FOR THE second time in a month, federal Attorney-General Daryl Williams has travelled to Asia on a fact-finding mission to push the case of Australian lawyers keen to break into the market.
After returning from China in July, where he held a round table discussion with compatriot lawyers about their post WTO strategies, Williams last week toured Malaysia with an entourage of top-tier representatives, all of whom were specifically invited by his office.
Accompanying the A-G on his tour were senior members of Corrs Chambers Westgarth, Allens Arthur Robinson, Mallesons Stephen Jaques, Freehills and Deacons. Joining them were a number of university deans as well as acclaimed international arbitrator and former NSW chief justice Sir Laurence Street.
As far as the commercial lawyers were concerned, the main objective of the mission was to discuss the prospects of Malaysia opening up its legal services sector to foreign lawyers.
Kanaga Dharmananda, a Perth-based partner with Corrs Chambers Westgarth and member of the delegation, sat in on wide ranging talks with Malaysian A-G Tan Sri Abdul Gani Patail.
“The key focus was how, when and in what manner could foreign lawyers be able to practise in Malaysia,” he said.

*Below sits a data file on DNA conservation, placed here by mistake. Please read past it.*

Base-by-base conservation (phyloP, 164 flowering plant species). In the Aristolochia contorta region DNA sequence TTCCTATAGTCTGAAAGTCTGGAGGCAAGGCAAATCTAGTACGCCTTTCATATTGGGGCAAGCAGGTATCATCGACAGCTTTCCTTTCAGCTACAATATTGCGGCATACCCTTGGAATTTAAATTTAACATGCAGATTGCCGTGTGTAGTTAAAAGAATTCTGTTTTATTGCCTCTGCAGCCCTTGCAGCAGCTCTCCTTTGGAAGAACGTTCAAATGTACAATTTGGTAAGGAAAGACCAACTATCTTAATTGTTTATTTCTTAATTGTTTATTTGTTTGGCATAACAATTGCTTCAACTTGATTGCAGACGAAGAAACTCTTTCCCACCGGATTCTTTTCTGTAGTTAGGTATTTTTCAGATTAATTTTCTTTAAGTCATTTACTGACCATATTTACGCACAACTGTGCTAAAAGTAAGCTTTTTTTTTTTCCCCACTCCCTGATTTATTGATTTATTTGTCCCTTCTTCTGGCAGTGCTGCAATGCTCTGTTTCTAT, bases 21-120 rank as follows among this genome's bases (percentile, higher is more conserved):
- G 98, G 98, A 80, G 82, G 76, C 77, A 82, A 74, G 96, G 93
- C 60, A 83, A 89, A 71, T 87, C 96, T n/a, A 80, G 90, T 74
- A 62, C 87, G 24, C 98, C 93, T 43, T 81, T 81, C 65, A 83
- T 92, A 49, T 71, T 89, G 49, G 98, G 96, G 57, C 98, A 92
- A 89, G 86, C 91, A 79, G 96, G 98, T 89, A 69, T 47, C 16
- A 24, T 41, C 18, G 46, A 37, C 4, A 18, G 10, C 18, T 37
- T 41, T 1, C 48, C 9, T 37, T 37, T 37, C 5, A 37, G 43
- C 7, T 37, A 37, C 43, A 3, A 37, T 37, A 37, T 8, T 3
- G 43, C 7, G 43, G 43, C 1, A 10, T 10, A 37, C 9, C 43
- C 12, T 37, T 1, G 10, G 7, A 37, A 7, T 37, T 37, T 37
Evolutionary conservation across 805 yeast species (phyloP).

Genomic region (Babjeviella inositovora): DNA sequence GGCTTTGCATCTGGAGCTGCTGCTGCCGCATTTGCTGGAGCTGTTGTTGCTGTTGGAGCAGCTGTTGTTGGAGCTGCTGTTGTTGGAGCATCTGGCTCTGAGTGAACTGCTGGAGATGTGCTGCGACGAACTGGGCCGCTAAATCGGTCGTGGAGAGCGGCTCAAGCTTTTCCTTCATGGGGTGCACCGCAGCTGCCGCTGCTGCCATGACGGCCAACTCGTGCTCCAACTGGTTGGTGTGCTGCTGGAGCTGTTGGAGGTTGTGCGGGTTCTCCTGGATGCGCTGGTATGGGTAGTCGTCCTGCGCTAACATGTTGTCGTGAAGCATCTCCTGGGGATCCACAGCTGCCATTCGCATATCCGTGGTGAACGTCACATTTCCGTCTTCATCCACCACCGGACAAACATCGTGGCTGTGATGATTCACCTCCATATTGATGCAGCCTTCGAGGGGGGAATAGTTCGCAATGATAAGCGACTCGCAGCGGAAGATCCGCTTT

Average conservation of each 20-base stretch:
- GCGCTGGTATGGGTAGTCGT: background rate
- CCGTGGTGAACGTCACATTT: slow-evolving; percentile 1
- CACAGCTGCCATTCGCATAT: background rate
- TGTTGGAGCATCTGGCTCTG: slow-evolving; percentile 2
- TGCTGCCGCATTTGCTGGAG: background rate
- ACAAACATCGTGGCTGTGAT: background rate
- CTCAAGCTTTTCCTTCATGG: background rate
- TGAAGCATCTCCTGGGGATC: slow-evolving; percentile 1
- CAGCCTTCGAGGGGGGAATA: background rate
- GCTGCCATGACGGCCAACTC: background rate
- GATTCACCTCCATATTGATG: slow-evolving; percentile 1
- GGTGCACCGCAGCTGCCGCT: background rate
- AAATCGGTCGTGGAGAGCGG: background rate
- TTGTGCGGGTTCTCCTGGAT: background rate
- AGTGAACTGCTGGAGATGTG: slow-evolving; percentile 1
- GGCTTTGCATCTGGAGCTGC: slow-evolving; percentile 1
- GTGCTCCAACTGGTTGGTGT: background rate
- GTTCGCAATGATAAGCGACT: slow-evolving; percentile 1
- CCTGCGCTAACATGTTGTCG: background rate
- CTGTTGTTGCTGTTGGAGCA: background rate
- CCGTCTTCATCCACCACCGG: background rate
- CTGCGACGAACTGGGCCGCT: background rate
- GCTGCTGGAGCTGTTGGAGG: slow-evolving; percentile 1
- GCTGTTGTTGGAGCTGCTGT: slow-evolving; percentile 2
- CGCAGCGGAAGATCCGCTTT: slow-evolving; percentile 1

Williams said “possible models for access” were raised and Dharmananda added that: “There’s nothing official in the wings at the moment.”
However, it was made apparent that it was unlikely foreigners would be permitted to practise conveyancing or civil litigation and that any liberties, if granted, would most probably be restricted to high-end corporate and finance work.
Additionally, domestic law, as is the case in several other Asian jurisdictions, could only be carried out on the proviso that it was performed in association with indigenous lawyers.
“But that is only a proposal that is being considered,” Dharmananda warned.
The Australian lawyers also met with managing partners from local Malaysian firms. Because Malaysia is still officially ‘closed’ to foreigners, Dharmananda felt it was “a bit of an unknown”. He did, however, believe it was more accessible than larger nations such as the PRC.
“China poses greater challenges because of its sheer size,” he said. “Malaysia is smaller in size and scope and therefore it is easier to gain a focus. We also share the same traditions of the common law.”
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